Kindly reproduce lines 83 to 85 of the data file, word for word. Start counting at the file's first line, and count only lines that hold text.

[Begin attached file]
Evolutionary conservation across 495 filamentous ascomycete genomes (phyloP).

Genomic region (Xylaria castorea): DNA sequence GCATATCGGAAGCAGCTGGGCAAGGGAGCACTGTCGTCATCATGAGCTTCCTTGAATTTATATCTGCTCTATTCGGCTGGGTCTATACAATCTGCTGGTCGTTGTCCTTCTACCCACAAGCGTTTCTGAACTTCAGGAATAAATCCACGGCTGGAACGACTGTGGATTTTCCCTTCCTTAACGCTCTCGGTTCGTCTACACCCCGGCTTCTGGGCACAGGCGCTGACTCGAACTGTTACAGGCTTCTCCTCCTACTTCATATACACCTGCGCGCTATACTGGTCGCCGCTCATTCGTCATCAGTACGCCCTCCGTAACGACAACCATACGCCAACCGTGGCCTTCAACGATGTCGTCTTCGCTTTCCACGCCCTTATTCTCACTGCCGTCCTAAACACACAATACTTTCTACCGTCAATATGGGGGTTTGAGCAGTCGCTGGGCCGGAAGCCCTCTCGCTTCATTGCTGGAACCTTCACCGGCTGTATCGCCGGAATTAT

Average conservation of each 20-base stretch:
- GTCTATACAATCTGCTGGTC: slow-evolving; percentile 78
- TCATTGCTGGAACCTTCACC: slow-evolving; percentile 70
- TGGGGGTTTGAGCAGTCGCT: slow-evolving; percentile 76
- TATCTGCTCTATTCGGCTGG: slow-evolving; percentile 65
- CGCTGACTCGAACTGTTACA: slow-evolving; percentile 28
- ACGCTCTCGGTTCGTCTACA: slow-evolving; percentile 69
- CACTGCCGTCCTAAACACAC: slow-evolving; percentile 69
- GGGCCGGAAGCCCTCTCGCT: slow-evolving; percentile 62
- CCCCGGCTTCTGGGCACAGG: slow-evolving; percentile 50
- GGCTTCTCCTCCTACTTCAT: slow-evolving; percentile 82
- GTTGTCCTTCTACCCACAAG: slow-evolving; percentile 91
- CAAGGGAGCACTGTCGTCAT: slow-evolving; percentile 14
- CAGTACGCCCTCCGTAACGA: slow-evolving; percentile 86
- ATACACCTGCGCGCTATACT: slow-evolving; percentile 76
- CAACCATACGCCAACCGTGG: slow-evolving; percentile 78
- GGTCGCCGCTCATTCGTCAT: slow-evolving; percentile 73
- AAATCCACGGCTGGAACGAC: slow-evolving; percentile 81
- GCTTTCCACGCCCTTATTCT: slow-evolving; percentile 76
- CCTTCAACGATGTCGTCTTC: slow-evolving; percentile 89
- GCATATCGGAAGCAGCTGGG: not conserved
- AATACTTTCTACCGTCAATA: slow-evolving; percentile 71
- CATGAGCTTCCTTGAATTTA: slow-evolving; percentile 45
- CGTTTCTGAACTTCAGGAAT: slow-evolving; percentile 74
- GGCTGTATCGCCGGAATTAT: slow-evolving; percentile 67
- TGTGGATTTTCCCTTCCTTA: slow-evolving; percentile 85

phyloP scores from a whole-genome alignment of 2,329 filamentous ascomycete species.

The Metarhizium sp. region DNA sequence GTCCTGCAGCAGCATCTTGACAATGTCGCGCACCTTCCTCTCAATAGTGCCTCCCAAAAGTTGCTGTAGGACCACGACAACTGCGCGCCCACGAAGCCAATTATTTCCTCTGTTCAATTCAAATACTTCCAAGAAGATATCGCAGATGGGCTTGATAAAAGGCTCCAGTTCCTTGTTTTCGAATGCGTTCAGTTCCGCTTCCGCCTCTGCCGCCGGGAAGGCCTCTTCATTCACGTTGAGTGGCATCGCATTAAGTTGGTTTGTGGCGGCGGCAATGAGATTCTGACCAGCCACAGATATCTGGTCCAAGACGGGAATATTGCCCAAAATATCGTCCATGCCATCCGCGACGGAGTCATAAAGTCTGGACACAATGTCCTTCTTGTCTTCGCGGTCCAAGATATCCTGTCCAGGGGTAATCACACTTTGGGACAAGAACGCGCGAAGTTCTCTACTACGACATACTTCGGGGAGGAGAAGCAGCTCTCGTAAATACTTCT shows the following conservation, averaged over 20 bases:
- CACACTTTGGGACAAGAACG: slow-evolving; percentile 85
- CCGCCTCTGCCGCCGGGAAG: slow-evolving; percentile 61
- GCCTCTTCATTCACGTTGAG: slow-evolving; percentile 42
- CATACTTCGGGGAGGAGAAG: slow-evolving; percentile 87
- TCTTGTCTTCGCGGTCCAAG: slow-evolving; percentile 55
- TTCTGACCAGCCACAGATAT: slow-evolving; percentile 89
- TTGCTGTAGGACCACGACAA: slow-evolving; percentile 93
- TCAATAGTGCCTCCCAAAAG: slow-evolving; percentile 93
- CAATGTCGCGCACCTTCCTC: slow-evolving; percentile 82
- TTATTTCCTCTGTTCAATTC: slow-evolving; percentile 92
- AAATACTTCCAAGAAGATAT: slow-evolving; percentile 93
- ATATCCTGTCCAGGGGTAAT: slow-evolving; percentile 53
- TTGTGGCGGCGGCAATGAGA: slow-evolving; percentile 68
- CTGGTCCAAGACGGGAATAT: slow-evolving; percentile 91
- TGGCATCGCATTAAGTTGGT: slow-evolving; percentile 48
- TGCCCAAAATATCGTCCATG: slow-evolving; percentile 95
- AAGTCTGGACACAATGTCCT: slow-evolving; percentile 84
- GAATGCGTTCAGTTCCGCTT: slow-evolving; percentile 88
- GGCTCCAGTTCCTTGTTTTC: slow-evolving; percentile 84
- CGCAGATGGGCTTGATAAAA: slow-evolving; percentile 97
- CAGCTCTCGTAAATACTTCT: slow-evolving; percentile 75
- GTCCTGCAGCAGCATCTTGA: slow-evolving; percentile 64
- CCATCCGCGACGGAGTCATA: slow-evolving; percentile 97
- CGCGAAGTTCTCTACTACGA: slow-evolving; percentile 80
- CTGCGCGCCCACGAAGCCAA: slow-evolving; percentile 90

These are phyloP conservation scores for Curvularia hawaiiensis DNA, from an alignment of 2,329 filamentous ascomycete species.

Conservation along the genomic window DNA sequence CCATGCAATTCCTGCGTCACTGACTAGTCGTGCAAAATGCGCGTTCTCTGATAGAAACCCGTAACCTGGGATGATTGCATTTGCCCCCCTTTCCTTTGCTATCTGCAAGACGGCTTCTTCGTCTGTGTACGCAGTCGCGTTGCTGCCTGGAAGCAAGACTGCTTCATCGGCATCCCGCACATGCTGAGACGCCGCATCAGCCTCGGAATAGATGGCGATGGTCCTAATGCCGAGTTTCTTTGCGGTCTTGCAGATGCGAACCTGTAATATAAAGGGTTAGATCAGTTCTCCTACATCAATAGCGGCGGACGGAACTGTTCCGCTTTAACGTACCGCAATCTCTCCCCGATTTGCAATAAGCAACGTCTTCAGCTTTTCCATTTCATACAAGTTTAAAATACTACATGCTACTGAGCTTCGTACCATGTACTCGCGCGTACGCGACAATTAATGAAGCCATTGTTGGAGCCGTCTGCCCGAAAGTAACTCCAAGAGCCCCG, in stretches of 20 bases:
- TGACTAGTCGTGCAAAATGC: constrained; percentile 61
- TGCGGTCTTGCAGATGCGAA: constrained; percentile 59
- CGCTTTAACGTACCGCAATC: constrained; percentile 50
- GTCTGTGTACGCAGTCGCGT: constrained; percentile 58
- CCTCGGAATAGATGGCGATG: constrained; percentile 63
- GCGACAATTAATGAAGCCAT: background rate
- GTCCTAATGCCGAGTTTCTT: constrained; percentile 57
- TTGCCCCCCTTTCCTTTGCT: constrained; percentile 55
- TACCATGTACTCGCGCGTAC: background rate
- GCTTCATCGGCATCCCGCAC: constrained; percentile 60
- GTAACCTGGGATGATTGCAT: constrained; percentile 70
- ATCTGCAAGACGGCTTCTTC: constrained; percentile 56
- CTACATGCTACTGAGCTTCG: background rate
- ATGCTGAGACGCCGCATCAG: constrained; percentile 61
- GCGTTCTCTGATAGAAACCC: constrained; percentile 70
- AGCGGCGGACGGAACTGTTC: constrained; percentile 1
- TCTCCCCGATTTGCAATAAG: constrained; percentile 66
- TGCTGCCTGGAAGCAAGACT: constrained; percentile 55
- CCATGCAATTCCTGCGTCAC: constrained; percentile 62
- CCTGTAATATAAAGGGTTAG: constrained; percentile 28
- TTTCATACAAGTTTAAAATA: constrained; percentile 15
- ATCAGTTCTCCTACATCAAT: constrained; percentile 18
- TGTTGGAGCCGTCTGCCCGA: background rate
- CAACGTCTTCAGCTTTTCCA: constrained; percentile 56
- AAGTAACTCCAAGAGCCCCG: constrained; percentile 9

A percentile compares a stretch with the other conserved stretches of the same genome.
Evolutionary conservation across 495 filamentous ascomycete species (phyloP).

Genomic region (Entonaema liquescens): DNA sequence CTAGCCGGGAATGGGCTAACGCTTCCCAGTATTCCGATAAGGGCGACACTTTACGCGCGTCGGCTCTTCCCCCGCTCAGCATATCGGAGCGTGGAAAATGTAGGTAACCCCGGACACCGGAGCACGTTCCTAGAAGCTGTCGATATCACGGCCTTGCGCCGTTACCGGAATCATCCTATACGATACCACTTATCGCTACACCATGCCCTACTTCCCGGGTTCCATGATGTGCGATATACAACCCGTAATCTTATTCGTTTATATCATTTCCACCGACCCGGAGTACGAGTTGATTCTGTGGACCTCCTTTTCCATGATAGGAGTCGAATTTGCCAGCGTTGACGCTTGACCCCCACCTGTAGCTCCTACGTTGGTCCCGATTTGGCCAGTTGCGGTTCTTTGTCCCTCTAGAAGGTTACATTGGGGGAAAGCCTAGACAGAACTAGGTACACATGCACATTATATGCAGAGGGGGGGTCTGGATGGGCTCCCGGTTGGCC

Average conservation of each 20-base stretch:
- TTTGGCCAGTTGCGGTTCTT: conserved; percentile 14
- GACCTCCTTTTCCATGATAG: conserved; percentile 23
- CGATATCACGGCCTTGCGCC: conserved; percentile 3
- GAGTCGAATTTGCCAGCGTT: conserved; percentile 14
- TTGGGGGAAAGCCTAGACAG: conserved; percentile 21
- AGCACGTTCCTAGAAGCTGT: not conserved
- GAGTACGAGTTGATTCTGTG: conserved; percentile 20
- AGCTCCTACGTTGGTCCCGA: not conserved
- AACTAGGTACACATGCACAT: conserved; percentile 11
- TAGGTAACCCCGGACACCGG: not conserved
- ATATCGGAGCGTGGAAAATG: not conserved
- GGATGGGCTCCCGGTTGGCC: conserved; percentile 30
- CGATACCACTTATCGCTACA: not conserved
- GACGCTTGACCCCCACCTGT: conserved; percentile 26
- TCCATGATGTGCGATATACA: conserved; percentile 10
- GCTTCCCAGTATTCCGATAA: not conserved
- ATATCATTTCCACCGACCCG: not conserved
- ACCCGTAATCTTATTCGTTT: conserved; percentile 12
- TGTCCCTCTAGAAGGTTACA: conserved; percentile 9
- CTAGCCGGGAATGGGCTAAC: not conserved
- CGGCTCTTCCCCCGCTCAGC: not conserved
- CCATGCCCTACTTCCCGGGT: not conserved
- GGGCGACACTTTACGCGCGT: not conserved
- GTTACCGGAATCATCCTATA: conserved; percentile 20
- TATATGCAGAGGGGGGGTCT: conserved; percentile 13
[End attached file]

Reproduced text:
A percentile compares a stretch with the other conserved stretches of the same genome.
Evolutionary conservation across 495 filamentous ascomycete species (phyloP).

Genomic region (Entonaema liquescens): DNA sequence CTAGCCGGGAATGGGCTAACGCTTCCCAGTATTCCGATAAGGGCGACACTTTACGCGCGTCGGCTCTTCCCCCGCTCAGCATATCGGAGCGTGGAAAATGTAGGTAACCCCGGACACCGGAGCACGTTCCTAGAAGCTGTCGATATCACGGCCTTGCGCCGTTACCGGAATCATCCTATACGATACCACTTATCGCTACACCATGCCCTACTTCCCGGGTTCCATGATGTGCGATATACAACCCGTAATCTTATTCGTTTATATCATTTCCACCGACCCGGAGTACGAGTTGATTCTGTGGACCTCCTTTTCCATGATAGGAGTCGAATTTGCCAGCGTTGACGCTTGACCCCCACCTGTAGCTCCTACGTTGGTCCCGATTTGGCCAGTTGCGGTTCTTTGTCCCTCTAGAAGGTTACATTGGGGGAAAGCCTAGACAGAACTAGGTACACATGCACATTATATGCAGAGGGGGGGTCTGGATGGGCTCCCGGTTGGCC